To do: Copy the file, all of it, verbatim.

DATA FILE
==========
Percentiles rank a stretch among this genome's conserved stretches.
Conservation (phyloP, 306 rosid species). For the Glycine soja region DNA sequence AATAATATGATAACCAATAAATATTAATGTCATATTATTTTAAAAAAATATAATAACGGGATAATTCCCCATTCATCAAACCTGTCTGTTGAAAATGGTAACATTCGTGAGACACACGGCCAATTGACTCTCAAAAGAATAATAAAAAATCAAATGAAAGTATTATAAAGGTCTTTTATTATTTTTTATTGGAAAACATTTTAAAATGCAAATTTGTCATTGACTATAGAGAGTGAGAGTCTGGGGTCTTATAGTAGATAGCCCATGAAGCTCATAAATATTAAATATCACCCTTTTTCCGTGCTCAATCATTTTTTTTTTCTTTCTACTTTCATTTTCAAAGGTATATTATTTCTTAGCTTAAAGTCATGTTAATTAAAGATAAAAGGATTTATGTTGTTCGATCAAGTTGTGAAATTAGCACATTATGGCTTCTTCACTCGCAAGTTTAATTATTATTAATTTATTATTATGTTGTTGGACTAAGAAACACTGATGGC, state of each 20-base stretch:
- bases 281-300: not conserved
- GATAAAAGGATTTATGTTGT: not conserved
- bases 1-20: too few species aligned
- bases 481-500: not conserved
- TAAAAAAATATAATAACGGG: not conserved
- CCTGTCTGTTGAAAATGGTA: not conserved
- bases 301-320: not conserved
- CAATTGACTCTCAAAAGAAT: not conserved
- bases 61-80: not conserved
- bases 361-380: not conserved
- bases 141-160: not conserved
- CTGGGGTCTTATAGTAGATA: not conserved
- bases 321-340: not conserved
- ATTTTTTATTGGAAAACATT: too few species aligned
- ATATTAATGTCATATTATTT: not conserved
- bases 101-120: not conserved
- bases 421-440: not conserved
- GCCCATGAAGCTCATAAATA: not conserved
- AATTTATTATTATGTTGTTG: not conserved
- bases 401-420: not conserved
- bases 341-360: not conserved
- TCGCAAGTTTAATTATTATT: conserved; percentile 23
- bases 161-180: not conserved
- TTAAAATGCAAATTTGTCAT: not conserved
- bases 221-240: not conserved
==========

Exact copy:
Percentiles rank a stretch among this genome's conserved stretches.
Conservation (phyloP, 306 rosid species). For the Glycine soja region DNA sequence AATAATATGATAACCAATAAATATTAATGTCATATTATTTTAAAAAAATATAATAACGGGATAATTCCCCATTCATCAAACCTGTCTGTTGAAAATGGTAACATTCGTGAGACACACGGCCAATTGACTCTCAAAAGAATAATAAAAAATCAAATGAAAGTATTATAAAGGTCTTTTATTATTTTTTATTGGAAAACATTTTAAAATGCAAATTTGTCATTGACTATAGAGAGTGAGAGTCTGGGGTCTTATAGTAGATAGCCCATGAAGCTCATAAATATTAAATATCACCCTTTTTCCGTGCTCAATCATTTTTTTTTTCTTTCTACTTTCATTTTCAAAGGTATATTATTTCTTAGCTTAAAGTCATGTTAATTAAAGATAAAAGGATTTATGTTGTTCGATCAAGTTGTGAAATTAGCACATTATGGCTTCTTCACTCGCAAGTTTAATTATTATTAATTTATTATTATGTTGTTGGACTAAGAAACACTGATGGC, state of each 20-base stretch:
- bases 281-300: not conserved
- GATAAAAGGATTTATGTTGT: not conserved
- bases 1-20: too few species aligned
- bases 481-500: not conserved
- TAAAAAAATATAATAACGGG: not conserved
- CCTGTCTGTTGAAAATGGTA: not conserved
- bases 301-320: not conserved
- CAATTGACTCTCAAAAGAAT: not conserved
- bases 61-80: not conserved
- bases 361-380: not conserved
- bases 141-160: not conserved
- CTGGGGTCTTATAGTAGATA: not conserved
- bases 321-340: not conserved
- ATTTTTTATTGGAAAACATT: too few species aligned
- ATATTAATGTCATATTATTT: not conserved
- bases 101-120: not conserved
- bases 421-440: not conserved
- GCCCATGAAGCTCATAAATA: not conserved
- AATTTATTATTATGTTGTTG: not conserved
- bases 401-420: not conserved
- bases 341-360: not conserved
- TCGCAAGTTTAATTATTATT: conserved; percentile 23
- bases 161-180: not conserved
- TTAAAATGCAAATTTGTCAT: not conserved
- bases 221-240: not conserved